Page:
Once you have a choice, normally, we tend to search for the pros and cons of each choice.
It is not that you will find like one is better than others, but what you will find is someone who prefers one over the other.
It is true to this date. I prefer Moosend over others. The struggle increases many folds because there weren’t many individual bloggers who you can look up to.
It was an era of SEO and affiliate marketing, and often, websites were referring products that they can get paid for. So you have to learn to weed out those product reviews that weren’t genuine and were only for the sake of affiliate commission.
The information and answers within forum discussion or in Yahoo answers and that too, not as detail as they should be on why someone prefers one over others.
9. Social Pressure
Once you are a freelancer, you work from home. When you tell someone you work from home, they tend to think you aren’t doing anything. It is one of the worst struggles of a freelancer.
Now it’s quite easy to say you work from home. However, it was almost impossible to convince someone that you are doing proper working from home back then.
I even thought of renting a place to call my office. Then I decided against it as it was an unnecessary expense. In Kolkata back then, I was horrified about traffic jams and wasting so much time to get started working.
10. Manage Finance
When money begins to flowing in, you have to decide how to make full use of it. Things got bad for me.
Money was being deposited into my bank account on a more consistent and regular basis. However, I was horrible managing it.
I remember I had a significant fat tax that I needed to pay once because of my negligence to invest in tax saving scheme.
I am still learning the process, but I can say that I was horrible back then. Even telling myself terrible at managing the finance may be an excellent way to put it.
Some expenses blunders. Some bad investments and a lot of negligence.
Even experienced people struggle to manage money and finance, and glad I started it.
11. The Learning Curve
Being a developer, you have to always keep up with the things and cannot be complacent about things that are working currently. Your focus shouldn’t be only on things that are working now but should also focus on your learning curve.
We move to new things when old things have gone out of business, and it has happened to me often. I was forced out of vBulletin and into xenForo and not out of choice but out of compulsion.
As a freelancer, you have to decide to make a move and not wait till you are forced to make a move.
There is no room for complacency in this era of technology, and it is even valid for jobs.
Some of my colleagues were or are in the firing line and were considered well settle in their jobs. A situation where if you are doing the same work for an elongated time and if your salary keeps on increasing, you can have a tough time when it becomes inviable for a business to pay you more or pay even what you are being paid. It is when you are fired.
Keep learning and evolving.
12. Managing Personal Life
As you start to get more and more clients, you begin to make more and more money, and naturally, your working hours stretch beyond a point to the limits.
It can mean you have less time for your health and family.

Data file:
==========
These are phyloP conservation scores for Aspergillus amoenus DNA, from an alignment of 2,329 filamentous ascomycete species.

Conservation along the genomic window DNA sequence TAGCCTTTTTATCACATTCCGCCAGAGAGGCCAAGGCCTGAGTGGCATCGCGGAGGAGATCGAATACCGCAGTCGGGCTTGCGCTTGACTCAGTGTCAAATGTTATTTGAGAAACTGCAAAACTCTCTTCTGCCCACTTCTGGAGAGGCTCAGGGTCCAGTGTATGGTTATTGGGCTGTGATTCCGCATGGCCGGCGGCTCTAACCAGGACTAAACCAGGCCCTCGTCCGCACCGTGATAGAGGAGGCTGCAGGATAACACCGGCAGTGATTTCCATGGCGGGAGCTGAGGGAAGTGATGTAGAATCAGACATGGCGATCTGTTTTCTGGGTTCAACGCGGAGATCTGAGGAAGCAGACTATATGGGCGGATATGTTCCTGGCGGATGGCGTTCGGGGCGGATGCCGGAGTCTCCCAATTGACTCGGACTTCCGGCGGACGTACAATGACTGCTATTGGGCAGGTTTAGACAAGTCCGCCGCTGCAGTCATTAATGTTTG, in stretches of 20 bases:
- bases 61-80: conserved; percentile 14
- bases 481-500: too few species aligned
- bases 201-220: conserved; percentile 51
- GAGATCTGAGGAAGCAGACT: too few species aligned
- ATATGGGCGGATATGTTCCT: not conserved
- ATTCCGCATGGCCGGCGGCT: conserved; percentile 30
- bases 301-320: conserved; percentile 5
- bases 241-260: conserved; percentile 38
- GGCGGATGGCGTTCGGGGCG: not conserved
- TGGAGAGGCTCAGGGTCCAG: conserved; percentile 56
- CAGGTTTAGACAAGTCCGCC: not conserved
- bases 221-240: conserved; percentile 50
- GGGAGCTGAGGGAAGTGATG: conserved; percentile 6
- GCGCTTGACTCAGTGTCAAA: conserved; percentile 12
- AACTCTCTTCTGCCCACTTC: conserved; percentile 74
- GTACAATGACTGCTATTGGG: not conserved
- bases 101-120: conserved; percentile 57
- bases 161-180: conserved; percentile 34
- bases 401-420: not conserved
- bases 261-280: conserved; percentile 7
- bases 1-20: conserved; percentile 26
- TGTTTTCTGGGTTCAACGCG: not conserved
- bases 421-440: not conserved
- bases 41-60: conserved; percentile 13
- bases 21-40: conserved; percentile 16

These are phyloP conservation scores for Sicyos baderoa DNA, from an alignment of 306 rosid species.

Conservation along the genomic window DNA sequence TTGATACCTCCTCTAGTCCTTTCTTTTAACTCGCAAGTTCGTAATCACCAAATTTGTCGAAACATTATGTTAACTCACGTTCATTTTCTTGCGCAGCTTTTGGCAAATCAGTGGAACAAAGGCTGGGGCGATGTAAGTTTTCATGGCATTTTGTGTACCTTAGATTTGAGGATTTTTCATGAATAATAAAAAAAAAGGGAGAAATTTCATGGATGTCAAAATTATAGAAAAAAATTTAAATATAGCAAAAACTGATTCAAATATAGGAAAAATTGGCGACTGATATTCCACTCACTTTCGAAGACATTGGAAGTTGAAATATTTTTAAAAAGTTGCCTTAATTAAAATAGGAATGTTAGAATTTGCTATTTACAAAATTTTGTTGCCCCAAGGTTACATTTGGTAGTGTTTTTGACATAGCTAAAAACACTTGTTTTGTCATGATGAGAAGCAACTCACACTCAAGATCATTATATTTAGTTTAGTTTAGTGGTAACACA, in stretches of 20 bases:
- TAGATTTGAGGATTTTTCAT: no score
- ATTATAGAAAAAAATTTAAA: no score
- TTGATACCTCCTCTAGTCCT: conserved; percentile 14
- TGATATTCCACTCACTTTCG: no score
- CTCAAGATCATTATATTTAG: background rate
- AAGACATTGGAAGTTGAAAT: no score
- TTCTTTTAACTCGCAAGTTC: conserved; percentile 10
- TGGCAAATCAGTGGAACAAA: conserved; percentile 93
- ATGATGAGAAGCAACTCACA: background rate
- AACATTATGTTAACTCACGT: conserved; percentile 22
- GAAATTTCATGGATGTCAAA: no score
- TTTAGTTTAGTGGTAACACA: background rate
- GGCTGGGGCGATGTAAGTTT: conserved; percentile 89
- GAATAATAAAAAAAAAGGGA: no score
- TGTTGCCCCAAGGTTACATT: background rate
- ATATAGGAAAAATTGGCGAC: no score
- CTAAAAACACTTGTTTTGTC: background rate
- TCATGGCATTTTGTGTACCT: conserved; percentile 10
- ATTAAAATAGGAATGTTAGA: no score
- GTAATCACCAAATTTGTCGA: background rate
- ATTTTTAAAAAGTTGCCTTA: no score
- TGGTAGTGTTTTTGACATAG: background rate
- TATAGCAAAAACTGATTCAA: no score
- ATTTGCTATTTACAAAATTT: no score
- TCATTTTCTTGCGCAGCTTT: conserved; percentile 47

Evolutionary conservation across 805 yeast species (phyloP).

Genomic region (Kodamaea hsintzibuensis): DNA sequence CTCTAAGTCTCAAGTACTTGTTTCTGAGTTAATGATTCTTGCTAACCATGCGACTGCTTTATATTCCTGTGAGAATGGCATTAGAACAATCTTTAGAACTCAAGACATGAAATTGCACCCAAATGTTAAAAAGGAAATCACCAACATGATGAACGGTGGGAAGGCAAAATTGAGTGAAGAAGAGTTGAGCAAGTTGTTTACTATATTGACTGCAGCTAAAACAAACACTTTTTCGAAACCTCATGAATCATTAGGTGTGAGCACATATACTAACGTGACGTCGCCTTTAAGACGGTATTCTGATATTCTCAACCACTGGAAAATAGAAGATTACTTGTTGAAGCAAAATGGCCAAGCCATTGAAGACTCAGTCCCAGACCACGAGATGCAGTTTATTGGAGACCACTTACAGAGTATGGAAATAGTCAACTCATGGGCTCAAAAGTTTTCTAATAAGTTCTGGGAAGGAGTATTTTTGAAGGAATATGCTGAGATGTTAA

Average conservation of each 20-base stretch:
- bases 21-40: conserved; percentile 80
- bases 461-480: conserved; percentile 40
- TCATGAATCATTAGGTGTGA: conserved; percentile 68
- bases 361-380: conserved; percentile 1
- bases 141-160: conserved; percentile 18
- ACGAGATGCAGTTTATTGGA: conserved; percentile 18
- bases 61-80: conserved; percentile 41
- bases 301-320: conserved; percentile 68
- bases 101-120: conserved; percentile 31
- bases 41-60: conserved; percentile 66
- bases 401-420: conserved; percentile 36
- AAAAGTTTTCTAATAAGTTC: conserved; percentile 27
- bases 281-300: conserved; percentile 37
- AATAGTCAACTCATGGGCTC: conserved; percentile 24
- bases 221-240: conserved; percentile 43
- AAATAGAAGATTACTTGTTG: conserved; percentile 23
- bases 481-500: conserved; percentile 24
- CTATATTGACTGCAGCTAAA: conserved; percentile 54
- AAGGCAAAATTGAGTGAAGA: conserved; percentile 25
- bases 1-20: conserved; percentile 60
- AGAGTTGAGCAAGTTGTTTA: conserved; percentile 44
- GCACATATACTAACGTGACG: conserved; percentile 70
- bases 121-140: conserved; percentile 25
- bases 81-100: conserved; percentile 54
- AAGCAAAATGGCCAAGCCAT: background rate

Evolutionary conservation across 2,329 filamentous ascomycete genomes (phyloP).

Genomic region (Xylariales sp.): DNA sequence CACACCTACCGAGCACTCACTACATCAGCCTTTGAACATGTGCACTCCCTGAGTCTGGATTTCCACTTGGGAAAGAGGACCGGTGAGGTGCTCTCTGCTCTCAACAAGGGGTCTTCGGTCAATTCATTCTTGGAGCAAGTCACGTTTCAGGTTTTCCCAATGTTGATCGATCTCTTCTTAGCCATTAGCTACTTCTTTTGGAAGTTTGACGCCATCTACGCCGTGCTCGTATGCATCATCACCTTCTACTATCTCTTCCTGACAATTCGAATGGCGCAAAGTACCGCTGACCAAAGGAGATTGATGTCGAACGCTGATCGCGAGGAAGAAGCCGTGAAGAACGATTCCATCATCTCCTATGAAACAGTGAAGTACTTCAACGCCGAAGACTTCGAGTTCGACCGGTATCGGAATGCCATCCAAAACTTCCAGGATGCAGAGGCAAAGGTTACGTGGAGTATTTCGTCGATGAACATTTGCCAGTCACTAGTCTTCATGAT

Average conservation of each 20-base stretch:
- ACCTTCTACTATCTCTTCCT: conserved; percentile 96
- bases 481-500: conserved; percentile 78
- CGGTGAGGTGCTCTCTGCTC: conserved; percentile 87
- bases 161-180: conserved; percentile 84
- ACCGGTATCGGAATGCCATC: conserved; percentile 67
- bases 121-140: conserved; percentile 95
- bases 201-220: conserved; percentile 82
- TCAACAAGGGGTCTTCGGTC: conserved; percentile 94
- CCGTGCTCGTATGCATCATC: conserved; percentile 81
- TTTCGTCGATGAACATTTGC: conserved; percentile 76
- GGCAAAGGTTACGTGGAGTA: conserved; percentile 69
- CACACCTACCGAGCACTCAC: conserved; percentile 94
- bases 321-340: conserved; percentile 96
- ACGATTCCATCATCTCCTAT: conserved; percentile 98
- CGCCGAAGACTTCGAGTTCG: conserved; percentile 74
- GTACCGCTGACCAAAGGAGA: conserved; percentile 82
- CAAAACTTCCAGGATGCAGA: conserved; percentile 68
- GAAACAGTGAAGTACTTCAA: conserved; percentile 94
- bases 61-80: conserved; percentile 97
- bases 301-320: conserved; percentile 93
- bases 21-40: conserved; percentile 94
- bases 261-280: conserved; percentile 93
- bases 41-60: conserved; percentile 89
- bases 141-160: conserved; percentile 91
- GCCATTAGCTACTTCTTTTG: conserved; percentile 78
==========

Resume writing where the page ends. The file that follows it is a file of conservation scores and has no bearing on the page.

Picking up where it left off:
Balancing work hours and calling it a day is tough for a freelancer, and I am sure every developer freelancer has struggled with it.
I was in a situation where I used to start at 8 AM and was working till 10 PM. Slowly I managed to limit my time to my clients.
To make the situation worse, clients are in different time zone, and they may start things when you are leaving. The client may not remember your time zone all the time, and so you have to let them know that you are available only from so and so time.
13. Jack of many trades
If you are a developer, you will still have to know the basics of slicing a PSD and design and how to use photoshop.
As a developer, if your clients want you to replace the logo on the site and if he has it in PSD, you need to be able to use Photoshop to extract the right size logo for the client.
I am not a designer and cannot make those pixel-perfect designs, but being a web developer need to know the basics of web design.
Knowledge of web design does not mean I can take up web design jobs. If you don’t define your expertise, you may be working in many different technologies because you may be the preferred freelancer for your regular clients.
I don’t do web design or SEO work for my clients anymore. I have so many clients who want me to be doing SEO, but I limit marketing and SEO to only consulting for clients.
14. Payment Methods
If your clients want you to use a particular payment method, there is very little that you can do about it. You have to sign up to the new payment method and deal with all the paperwork, so the money gets deposited into your bank account.
Some methods have high charges, and there is very little that you can do about it.
When I started, I only had PayPal, but many of my clients wanted me to use Moneybookers (now Skrill), and so I had to get the account with them, get it verified, do all the paperwork done to make sure I got the money into my bank account.
The same was the case with Payoneer or Transferwise or any other payment methods. After using Transferwise, I would love all my clients to be paying with Transferwise but haven’t had any clients willing to use them.
15. Global Currency Fluctuations
When I started freelancing, $1 was around ₹50+. It then went all the way down to ₹45, and I made a lot less than I was making though I was working the same amount of time and client paying me the same amount.
I was lucky enough that it started moving higher and today is close to ₹68. It has been a uni-direction since ₹45 to ₹68 for USD, but it will not always move in a direction that may suit an Indian freelancer.
In 2014, I had big clients where we agreed on an hourly rate in pounds. USD to INR was moving higher (went from 60ish to 65ish), but GBP to INR was moving down (moved from 102 to 90), and I was making a lot less per hour for that client than those who were paying me in USD.
The global currency fluctuation helped me immensely to keep my hourly rates in USD terms under check for my clients, but someone who is trying to be a freelancer today may not see a similar trend in his local currency to USD.
Over to you
Have I missed any of the struggles of a new developer looking to be a freelancer?
Readers who read this article also read …